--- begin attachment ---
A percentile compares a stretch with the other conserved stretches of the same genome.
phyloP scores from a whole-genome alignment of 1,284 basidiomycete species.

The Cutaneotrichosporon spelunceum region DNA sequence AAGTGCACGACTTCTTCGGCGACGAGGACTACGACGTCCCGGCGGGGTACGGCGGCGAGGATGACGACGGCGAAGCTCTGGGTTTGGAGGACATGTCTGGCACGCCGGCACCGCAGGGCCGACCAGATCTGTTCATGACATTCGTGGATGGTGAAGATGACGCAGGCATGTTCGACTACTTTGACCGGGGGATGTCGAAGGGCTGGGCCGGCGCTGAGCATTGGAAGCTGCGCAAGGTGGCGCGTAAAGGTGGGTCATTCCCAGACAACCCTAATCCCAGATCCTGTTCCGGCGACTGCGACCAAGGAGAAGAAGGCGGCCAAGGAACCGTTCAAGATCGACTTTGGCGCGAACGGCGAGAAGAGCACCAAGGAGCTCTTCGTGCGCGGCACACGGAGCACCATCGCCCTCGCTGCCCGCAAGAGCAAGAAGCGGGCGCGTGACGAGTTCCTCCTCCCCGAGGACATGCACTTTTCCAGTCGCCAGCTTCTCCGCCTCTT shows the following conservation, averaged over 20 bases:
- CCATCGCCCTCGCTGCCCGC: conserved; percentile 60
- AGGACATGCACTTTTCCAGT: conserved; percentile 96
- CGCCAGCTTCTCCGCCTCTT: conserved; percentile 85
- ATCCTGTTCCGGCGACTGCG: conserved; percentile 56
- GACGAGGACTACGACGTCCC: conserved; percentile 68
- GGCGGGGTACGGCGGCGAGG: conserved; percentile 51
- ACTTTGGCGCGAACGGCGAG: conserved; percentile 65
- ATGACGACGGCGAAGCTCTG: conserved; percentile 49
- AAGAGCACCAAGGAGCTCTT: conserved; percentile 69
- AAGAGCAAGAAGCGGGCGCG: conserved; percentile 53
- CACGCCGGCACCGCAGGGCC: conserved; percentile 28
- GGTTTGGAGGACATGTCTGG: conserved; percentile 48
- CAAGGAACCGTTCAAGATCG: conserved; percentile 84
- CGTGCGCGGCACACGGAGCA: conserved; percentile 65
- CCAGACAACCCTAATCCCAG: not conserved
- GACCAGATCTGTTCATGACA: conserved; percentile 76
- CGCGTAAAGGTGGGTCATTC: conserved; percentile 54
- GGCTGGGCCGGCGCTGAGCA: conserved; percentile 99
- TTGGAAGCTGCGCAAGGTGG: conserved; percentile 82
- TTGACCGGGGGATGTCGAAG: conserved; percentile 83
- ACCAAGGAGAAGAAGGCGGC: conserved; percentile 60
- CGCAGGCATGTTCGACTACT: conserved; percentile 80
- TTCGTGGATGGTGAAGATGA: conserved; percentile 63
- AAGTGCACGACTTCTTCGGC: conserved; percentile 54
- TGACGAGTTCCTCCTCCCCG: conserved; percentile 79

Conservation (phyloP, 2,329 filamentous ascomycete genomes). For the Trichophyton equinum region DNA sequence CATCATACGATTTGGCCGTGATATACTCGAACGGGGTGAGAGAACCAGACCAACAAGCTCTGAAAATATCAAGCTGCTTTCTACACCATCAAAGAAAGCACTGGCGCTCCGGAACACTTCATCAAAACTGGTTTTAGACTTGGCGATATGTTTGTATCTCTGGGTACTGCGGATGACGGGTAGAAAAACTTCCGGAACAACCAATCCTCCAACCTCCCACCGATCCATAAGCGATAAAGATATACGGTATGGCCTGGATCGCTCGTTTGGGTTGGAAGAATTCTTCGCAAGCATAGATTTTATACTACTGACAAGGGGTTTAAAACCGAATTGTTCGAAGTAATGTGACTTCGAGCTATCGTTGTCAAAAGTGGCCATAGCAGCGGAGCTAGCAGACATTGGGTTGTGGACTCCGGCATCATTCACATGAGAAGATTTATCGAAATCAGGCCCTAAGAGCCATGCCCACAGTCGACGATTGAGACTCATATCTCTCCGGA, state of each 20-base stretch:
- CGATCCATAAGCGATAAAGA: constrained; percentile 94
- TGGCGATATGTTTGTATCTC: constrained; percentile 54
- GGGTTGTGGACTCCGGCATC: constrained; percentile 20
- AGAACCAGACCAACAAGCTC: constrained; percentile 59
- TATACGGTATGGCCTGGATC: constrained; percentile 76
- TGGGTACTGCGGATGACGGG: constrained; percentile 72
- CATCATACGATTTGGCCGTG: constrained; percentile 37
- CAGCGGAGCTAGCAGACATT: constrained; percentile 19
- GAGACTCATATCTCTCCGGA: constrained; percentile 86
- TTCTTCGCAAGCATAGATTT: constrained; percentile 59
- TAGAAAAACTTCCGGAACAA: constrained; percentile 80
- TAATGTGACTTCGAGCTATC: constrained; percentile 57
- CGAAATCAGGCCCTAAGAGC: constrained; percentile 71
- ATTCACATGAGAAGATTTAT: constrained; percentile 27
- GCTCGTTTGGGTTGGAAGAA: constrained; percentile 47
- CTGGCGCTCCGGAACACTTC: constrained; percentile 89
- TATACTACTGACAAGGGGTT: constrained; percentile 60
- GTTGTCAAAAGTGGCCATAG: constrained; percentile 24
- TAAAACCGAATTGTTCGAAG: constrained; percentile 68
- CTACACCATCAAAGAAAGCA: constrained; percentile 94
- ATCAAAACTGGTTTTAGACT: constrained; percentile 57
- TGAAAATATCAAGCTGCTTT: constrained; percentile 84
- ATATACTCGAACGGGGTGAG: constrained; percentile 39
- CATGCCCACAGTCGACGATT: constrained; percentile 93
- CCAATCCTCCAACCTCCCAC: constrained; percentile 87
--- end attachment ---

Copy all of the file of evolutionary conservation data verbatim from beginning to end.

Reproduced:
A percentile compares a stretch with the other conserved stretches of the same genome.
phyloP scores from a whole-genome alignment of 1,284 basidiomycete species.

The Cutaneotrichosporon spelunceum region DNA sequence AAGTGCACGACTTCTTCGGCGACGAGGACTACGACGTCCCGGCGGGGTACGGCGGCGAGGATGACGACGGCGAAGCTCTGGGTTTGGAGGACATGTCTGGCACGCCGGCACCGCAGGGCCGACCAGATCTGTTCATGACATTCGTGGATGGTGAAGATGACGCAGGCATGTTCGACTACTTTGACCGGGGGATGTCGAAGGGCTGGGCCGGCGCTGAGCATTGGAAGCTGCGCAAGGTGGCGCGTAAAGGTGGGTCATTCCCAGACAACCCTAATCCCAGATCCTGTTCCGGCGACTGCGACCAAGGAGAAGAAGGCGGCCAAGGAACCGTTCAAGATCGACTTTGGCGCGAACGGCGAGAAGAGCACCAAGGAGCTCTTCGTGCGCGGCACACGGAGCACCATCGCCCTCGCTGCCCGCAAGAGCAAGAAGCGGGCGCGTGACGAGTTCCTCCTCCCCGAGGACATGCACTTTTCCAGTCGCCAGCTTCTCCGCCTCTT shows the following conservation, averaged over 20 bases:
- CCATCGCCCTCGCTGCCCGC: conserved; percentile 60
- AGGACATGCACTTTTCCAGT: conserved; percentile 96
- CGCCAGCTTCTCCGCCTCTT: conserved; percentile 85
- ATCCTGTTCCGGCGACTGCG: conserved; percentile 56
- GACGAGGACTACGACGTCCC: conserved; percentile 68
- GGCGGGGTACGGCGGCGAGG: conserved; percentile 51
- ACTTTGGCGCGAACGGCGAG: conserved; percentile 65
- ATGACGACGGCGAAGCTCTG: conserved; percentile 49
- AAGAGCACCAAGGAGCTCTT: conserved; percentile 69
- AAGAGCAAGAAGCGGGCGCG: conserved; percentile 53
- CACGCCGGCACCGCAGGGCC: conserved; percentile 28
- GGTTTGGAGGACATGTCTGG: conserved; percentile 48
- CAAGGAACCGTTCAAGATCG: conserved; percentile 84
- CGTGCGCGGCACACGGAGCA: conserved; percentile 65
- CCAGACAACCCTAATCCCAG: not conserved
- GACCAGATCTGTTCATGACA: conserved; percentile 76
- CGCGTAAAGGTGGGTCATTC: conserved; percentile 54
- GGCTGGGCCGGCGCTGAGCA: conserved; percentile 99
- TTGGAAGCTGCGCAAGGTGG: conserved; percentile 82
- TTGACCGGGGGATGTCGAAG: conserved; percentile 83
- ACCAAGGAGAAGAAGGCGGC: conserved; percentile 60
- CGCAGGCATGTTCGACTACT: conserved; percentile 80
- TTCGTGGATGGTGAAGATGA: conserved; percentile 63
- AAGTGCACGACTTCTTCGGC: conserved; percentile 54
- TGACGAGTTCCTCCTCCCCG: conserved; percentile 79

Conservation (phyloP, 2,329 filamentous ascomycete genomes). For the Trichophyton equinum region DNA sequence CATCATACGATTTGGCCGTGATATACTCGAACGGGGTGAGAGAACCAGACCAACAAGCTCTGAAAATATCAAGCTGCTTTCTACACCATCAAAGAAAGCACTGGCGCTCCGGAACACTTCATCAAAACTGGTTTTAGACTTGGCGATATGTTTGTATCTCTGGGTACTGCGGATGACGGGTAGAAAAACTTCCGGAACAACCAATCCTCCAACCTCCCACCGATCCATAAGCGATAAAGATATACGGTATGGCCTGGATCGCTCGTTTGGGTTGGAAGAATTCTTCGCAAGCATAGATTTTATACTACTGACAAGGGGTTTAAAACCGAATTGTTCGAAGTAATGTGACTTCGAGCTATCGTTGTCAAAAGTGGCCATAGCAGCGGAGCTAGCAGACATTGGGTTGTGGACTCCGGCATCATTCACATGAGAAGATTTATCGAAATCAGGCCCTAAGAGCCATGCCCACAGTCGACGATTGAGACTCATATCTCTCCGGA, state of each 20-base stretch:
- CGATCCATAAGCGATAAAGA: constrained; percentile 94
- TGGCGATATGTTTGTATCTC: constrained; percentile 54
- GGGTTGTGGACTCCGGCATC: constrained; percentile 20
- AGAACCAGACCAACAAGCTC: constrained; percentile 59
- TATACGGTATGGCCTGGATC: constrained; percentile 76
- TGGGTACTGCGGATGACGGG: constrained; percentile 72
- CATCATACGATTTGGCCGTG: constrained; percentile 37
- CAGCGGAGCTAGCAGACATT: constrained; percentile 19
- GAGACTCATATCTCTCCGGA: constrained; percentile 86
- TTCTTCGCAAGCATAGATTT: constrained; percentile 59
- TAGAAAAACTTCCGGAACAA: constrained; percentile 80
- TAATGTGACTTCGAGCTATC: constrained; percentile 57
- CGAAATCAGGCCCTAAGAGC: constrained; percentile 71
- ATTCACATGAGAAGATTTAT: constrained; percentile 27
- GCTCGTTTGGGTTGGAAGAA: constrained; percentile 47
- CTGGCGCTCCGGAACACTTC: constrained; percentile 89
- TATACTACTGACAAGGGGTT: constrained; percentile 60
- GTTGTCAAAAGTGGCCATAG: constrained; percentile 24
- TAAAACCGAATTGTTCGAAG: constrained; percentile 68
- CTACACCATCAAAGAAAGCA: constrained; percentile 94
- ATCAAAACTGGTTTTAGACT: constrained; percentile 57
- TGAAAATATCAAGCTGCTTT: constrained; percentile 84
- ATATACTCGAACGGGGTGAG: constrained; percentile 39
- CATGCCCACAGTCGACGATT: constrained; percentile 93
- CCAATCCTCCAACCTCCCAC: constrained; percentile 87